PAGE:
France, Jan. 26, 1917

Dear Miss Griffis;-

Your letter of Jan 2 reached me 3 or 4 days ago and the next day the box of stationary and good eats arrived. Thank you ever so much. The nuts and raisins were fine, so good in fact that they are all eaten up already. I put them on the table at Bn. Hq. mess a few minutes after they came and the gradual disappearance set in almost at once. We had a bottle of Burgundy for dinner that evening, and this with the contents of your parcel made us think of home again. You will probably recognize this paper.

We are having real Winter weather now, colder than anything we experienced last year. There has been quite a depth of snow lying for the past 10 days and the ground is frozen hard. The temperature could not have been much above zero this morning which is very cold for this country. Fortunately we are not in the trenches but in billets in a village behind the lines. It is none too comfortable in billets but I hate to think of what it must be like in the trenches. The day the snow started we marched 10 miles in a thick storm. A very hard wind was blowing and the storm at times looked almost like a blizzard. The roads are now covered with ice and frozen slush. This mess makes very bad going for horses.

I have sick parade now at 6:30 AM and this means my getting up at 5:30. My washing water is frozen in the room every morning. I used to think that Canada was a cold country. Our men are sleeping in barns without fires. The most of them are keeping in very good health in spite of the severity of the weather.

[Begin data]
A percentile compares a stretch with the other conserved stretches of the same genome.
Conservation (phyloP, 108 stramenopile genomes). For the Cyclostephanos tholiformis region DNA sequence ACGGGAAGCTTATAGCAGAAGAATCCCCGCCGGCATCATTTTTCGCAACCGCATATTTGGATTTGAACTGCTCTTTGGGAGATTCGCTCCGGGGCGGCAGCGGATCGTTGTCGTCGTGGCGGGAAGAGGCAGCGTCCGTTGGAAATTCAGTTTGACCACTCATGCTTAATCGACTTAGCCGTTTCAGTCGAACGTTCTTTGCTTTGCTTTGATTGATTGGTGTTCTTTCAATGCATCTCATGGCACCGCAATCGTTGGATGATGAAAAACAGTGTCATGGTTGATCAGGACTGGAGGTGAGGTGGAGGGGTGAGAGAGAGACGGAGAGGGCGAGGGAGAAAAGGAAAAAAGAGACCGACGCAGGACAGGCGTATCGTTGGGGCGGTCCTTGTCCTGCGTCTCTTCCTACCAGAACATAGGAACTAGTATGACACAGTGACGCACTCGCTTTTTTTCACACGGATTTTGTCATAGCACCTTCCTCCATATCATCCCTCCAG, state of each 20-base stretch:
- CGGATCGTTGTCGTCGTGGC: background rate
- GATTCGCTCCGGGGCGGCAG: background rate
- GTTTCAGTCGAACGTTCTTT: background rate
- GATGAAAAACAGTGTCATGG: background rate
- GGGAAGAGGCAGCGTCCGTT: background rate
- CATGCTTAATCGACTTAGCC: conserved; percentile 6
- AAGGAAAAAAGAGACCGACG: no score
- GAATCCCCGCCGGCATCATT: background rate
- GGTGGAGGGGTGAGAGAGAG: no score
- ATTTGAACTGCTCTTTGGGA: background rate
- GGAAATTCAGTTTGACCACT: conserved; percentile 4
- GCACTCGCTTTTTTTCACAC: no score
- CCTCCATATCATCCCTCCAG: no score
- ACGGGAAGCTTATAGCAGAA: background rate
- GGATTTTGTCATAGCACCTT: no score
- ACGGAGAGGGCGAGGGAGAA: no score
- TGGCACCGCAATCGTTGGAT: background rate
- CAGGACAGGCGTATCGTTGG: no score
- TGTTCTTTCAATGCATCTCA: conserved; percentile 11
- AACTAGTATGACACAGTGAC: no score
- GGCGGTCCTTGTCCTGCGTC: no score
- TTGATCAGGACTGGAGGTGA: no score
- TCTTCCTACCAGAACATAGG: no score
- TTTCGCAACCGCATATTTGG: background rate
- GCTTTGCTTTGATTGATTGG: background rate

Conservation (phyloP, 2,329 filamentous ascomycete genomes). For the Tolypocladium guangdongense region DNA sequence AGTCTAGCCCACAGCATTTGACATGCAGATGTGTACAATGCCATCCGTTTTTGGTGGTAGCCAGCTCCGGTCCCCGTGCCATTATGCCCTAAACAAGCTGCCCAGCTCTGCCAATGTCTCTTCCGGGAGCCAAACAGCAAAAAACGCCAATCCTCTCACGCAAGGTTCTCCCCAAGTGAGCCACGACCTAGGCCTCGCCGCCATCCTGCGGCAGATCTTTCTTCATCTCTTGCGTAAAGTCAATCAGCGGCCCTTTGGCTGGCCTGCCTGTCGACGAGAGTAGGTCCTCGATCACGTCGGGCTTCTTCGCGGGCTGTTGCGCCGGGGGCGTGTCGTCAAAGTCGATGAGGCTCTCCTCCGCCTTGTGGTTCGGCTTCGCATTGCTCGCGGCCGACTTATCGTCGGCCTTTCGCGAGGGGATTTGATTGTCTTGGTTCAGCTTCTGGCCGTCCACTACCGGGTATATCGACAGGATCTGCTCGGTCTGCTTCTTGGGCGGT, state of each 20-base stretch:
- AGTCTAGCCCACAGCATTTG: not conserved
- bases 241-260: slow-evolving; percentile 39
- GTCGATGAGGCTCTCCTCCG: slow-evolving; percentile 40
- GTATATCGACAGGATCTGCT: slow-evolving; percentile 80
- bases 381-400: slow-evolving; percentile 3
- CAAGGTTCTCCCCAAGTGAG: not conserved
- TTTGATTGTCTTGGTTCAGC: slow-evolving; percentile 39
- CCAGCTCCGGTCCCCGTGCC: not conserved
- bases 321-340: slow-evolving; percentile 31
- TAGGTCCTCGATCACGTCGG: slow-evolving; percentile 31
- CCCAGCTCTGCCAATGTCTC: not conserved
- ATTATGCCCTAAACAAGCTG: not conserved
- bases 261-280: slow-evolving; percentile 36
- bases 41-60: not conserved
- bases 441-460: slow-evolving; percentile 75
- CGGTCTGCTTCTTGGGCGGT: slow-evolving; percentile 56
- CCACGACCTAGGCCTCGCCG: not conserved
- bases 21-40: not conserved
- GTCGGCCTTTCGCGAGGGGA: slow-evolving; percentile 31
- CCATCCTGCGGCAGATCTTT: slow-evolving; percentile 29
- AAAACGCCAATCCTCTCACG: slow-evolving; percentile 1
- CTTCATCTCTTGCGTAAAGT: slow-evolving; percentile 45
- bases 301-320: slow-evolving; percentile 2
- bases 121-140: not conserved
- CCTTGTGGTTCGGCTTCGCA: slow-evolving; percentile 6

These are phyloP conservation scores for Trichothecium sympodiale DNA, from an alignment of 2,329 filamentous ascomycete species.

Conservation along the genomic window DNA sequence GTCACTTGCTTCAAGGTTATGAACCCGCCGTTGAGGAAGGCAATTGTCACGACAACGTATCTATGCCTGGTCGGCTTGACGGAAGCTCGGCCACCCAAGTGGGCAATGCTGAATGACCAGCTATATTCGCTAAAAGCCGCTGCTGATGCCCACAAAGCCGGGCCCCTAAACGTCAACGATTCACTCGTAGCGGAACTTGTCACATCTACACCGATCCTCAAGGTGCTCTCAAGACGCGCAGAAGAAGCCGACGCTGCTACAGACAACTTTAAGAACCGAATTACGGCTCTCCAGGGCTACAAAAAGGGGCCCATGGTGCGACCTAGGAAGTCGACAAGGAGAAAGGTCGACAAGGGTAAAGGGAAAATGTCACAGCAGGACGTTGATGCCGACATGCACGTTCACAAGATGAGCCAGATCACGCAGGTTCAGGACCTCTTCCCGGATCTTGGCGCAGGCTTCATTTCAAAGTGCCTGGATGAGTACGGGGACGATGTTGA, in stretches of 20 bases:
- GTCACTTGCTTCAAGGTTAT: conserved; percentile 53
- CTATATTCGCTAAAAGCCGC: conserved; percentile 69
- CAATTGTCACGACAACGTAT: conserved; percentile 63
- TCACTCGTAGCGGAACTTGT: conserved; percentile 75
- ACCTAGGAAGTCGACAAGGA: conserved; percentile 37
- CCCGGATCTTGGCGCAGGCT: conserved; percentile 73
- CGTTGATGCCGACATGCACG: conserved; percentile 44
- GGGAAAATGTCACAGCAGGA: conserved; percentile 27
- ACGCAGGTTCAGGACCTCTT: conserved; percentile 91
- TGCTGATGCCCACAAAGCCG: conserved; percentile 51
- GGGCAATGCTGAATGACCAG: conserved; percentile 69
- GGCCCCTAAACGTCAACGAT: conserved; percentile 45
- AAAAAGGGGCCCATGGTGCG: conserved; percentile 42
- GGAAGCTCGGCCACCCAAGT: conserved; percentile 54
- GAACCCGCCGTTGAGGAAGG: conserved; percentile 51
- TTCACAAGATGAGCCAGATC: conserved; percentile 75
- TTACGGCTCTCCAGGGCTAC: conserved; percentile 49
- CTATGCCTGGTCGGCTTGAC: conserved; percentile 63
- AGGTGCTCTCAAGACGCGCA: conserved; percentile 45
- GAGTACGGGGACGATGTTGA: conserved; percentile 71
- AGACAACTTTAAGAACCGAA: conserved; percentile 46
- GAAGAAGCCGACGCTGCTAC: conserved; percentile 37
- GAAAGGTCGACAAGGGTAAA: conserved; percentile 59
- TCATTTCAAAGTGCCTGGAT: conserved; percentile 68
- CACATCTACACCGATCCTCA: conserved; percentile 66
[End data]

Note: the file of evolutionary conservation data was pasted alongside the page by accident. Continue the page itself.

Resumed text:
The guns are growling away every night and day but we are just now pretty well out of the area of shelling. The shells should detonate well on the frozen ground. You have read I presume about the raids the Canadians have been carrying out. These raids must keep Fritz feeling very uncomfortable.

A short time ago I thought I should get away on leave before the end of this month but it doesn’t look that way now. I hope though to get away before the end of February for all leave will likely be cancelled when big offensive operations re-open.

I heartily sympathize with you in your desire to come out to the war and sincerely hope that I may soon have the pleasure of seeing you in some hospital on this side of the water.

Sincerely yours,

Harold W McGill

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